When Sam Brownback took over as the governor of Kansas this year, he looked around state government and tried to make sense of the sprawling bureaucracy he had inherited. He decided to shut down several agencies, such as the Kansas Arts Commission and the state parole board, and fold their duties into other departments. Brownback figured the consolidations would save Kansas more than $9 million while making government smaller and more efficient.
Brownback, a Republican, was able to implement most of these changes through executive orders and without legislative interference. But he wasn't able to do it without raising a few eyebrows along the way.
The most controversial change is to bring the Kansas Health Policy Authority, the agency that administers Medicaid, into the state health department. The old authority was governed by an independent board, but the reorganization now puts its duties directly under the control of Brownback's administration. Critics of the move saw it less as a matter of gaining efficiencies than gaining power.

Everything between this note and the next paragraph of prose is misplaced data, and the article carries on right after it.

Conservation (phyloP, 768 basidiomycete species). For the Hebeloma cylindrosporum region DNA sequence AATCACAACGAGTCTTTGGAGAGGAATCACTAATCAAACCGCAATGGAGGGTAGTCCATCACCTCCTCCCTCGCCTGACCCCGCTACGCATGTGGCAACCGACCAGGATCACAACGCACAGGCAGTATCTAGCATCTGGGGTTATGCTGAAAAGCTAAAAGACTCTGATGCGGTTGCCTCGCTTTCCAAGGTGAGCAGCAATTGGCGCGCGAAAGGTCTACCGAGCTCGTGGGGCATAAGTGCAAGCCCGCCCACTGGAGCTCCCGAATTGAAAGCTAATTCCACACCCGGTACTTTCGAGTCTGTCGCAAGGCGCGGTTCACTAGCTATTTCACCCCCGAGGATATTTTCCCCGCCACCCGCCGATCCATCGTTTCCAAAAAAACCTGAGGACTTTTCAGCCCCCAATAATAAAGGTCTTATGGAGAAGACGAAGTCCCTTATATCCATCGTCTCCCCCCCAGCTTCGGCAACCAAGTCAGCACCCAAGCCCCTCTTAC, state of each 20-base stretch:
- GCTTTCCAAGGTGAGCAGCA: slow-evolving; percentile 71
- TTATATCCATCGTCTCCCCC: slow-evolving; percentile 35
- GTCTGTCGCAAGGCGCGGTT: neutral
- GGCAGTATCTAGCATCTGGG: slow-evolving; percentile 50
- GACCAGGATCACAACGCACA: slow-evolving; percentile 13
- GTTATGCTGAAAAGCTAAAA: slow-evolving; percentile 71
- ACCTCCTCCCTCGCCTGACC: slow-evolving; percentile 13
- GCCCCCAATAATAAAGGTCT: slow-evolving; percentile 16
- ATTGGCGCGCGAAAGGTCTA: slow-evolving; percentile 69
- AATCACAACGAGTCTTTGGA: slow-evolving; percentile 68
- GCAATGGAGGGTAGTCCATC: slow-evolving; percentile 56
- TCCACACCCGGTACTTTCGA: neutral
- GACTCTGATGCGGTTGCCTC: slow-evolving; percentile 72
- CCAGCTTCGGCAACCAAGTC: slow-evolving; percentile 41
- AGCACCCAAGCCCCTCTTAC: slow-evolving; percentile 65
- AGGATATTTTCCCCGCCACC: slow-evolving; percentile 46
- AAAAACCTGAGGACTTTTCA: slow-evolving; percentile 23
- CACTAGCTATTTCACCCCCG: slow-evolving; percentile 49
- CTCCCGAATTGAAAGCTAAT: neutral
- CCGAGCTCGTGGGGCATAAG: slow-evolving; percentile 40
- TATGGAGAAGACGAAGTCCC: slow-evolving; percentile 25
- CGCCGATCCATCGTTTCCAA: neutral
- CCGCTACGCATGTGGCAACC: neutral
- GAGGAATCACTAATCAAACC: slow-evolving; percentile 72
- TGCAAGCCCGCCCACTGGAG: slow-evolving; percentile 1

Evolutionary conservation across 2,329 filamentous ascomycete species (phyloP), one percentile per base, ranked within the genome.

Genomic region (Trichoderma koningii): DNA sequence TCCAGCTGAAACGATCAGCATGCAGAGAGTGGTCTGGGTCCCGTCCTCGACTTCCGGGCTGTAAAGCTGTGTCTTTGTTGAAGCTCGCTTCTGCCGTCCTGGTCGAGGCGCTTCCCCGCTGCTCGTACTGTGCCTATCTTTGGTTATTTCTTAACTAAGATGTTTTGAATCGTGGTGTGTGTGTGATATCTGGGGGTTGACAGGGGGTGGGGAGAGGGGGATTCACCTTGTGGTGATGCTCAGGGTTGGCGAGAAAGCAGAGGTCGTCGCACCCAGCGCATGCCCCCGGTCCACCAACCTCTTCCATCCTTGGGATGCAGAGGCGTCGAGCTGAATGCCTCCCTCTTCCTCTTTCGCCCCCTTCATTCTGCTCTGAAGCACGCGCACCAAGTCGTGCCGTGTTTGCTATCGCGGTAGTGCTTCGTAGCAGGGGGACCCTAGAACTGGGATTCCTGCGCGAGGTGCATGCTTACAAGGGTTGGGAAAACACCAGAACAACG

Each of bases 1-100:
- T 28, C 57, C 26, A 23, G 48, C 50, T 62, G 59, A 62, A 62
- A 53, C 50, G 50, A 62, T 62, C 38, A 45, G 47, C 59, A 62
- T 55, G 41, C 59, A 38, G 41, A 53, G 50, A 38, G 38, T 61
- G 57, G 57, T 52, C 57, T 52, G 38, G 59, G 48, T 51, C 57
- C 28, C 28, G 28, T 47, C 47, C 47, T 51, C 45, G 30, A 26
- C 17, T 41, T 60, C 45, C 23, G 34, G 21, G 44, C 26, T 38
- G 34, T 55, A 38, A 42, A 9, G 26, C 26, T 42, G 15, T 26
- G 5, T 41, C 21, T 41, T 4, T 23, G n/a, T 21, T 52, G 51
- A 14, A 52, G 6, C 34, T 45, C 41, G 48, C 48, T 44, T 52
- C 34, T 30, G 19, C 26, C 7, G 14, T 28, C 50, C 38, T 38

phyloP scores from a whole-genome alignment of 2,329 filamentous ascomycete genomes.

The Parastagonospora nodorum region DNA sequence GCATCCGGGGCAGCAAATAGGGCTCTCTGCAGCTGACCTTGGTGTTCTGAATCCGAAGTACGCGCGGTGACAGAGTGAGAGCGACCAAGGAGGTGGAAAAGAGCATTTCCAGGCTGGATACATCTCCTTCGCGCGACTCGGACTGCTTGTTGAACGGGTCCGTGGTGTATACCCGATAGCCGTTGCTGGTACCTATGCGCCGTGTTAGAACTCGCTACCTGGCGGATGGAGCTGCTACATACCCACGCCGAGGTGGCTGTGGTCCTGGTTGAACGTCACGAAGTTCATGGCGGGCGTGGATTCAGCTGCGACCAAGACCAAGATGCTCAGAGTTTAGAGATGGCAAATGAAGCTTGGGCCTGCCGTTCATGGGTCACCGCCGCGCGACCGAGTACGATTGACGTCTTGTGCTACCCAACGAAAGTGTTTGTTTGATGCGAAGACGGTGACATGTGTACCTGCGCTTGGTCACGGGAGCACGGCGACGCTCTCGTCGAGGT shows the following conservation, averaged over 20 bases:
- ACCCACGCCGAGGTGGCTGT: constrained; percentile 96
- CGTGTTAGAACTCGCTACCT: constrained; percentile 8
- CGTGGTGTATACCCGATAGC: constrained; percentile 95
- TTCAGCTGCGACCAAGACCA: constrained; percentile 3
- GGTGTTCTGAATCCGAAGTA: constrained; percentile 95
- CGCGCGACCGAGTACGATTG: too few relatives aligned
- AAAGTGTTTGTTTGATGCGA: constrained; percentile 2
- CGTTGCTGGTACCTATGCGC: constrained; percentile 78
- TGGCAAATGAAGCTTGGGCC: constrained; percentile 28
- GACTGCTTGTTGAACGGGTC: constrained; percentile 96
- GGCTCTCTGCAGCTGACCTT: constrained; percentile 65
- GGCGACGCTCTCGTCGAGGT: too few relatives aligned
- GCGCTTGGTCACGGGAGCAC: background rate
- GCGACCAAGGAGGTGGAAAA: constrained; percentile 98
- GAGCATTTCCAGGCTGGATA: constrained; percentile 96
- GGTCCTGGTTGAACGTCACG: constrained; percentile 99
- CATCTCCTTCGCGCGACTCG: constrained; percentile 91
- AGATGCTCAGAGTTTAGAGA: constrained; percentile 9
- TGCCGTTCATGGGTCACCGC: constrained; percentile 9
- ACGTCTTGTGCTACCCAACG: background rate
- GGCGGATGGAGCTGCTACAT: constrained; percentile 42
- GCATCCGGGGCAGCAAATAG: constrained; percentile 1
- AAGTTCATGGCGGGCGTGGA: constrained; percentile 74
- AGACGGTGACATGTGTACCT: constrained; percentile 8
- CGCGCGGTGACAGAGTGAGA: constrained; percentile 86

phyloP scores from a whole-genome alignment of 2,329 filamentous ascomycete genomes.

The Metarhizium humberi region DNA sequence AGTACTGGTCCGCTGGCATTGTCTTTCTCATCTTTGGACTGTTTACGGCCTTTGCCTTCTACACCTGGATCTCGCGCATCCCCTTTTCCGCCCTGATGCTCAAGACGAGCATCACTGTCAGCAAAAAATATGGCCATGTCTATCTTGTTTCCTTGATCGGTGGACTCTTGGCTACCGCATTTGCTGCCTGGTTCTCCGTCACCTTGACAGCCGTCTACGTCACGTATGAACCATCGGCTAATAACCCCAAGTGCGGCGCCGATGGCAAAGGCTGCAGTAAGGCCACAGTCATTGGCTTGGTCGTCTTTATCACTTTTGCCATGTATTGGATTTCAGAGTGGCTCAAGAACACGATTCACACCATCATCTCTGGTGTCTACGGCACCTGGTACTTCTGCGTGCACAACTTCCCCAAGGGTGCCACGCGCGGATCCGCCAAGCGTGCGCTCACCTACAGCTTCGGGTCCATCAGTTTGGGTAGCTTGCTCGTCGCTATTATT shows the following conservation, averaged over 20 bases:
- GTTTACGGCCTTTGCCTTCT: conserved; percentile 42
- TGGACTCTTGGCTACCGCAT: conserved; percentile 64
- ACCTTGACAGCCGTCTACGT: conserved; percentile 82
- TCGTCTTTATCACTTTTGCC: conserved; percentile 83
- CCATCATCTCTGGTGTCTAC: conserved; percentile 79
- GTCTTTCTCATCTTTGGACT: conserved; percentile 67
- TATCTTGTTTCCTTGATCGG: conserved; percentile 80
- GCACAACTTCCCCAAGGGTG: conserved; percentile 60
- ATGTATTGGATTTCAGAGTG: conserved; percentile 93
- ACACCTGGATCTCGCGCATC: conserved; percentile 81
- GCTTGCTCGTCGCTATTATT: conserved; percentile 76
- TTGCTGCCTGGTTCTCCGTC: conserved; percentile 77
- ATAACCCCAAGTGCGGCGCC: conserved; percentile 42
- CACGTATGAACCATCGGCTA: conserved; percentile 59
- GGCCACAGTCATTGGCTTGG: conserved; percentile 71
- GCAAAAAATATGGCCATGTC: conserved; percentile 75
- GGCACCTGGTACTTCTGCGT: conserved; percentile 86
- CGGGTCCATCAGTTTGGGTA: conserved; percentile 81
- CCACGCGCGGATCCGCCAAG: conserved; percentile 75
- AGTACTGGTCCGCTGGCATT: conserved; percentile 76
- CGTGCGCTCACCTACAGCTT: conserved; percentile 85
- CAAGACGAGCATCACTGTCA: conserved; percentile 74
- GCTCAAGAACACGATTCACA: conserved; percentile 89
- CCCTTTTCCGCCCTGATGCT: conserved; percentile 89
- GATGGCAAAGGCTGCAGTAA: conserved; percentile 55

"We have a number of agencies that we have established as independent entities to limit the amount of political influence that is present," says Kansas House Minority Leader Paul Davis, a Democrat. "My sense is that Governor Brownback would like to move a number of those agencies under his direct control. He needs to articulate a clear purpose for why he wants to do this if the legislature is going to go long with it."
Kansas is not the only state where agency consolidation has become a hot issue. An unusually large number of governors are proposing merging agencies this year. That's partially because the fiscal crisis has governors looking to find savings anywhere they can find them. But it's also because a majority of states have new governors this year, and as chief executive officer, they often come into office with their own ideas about how government should be structured.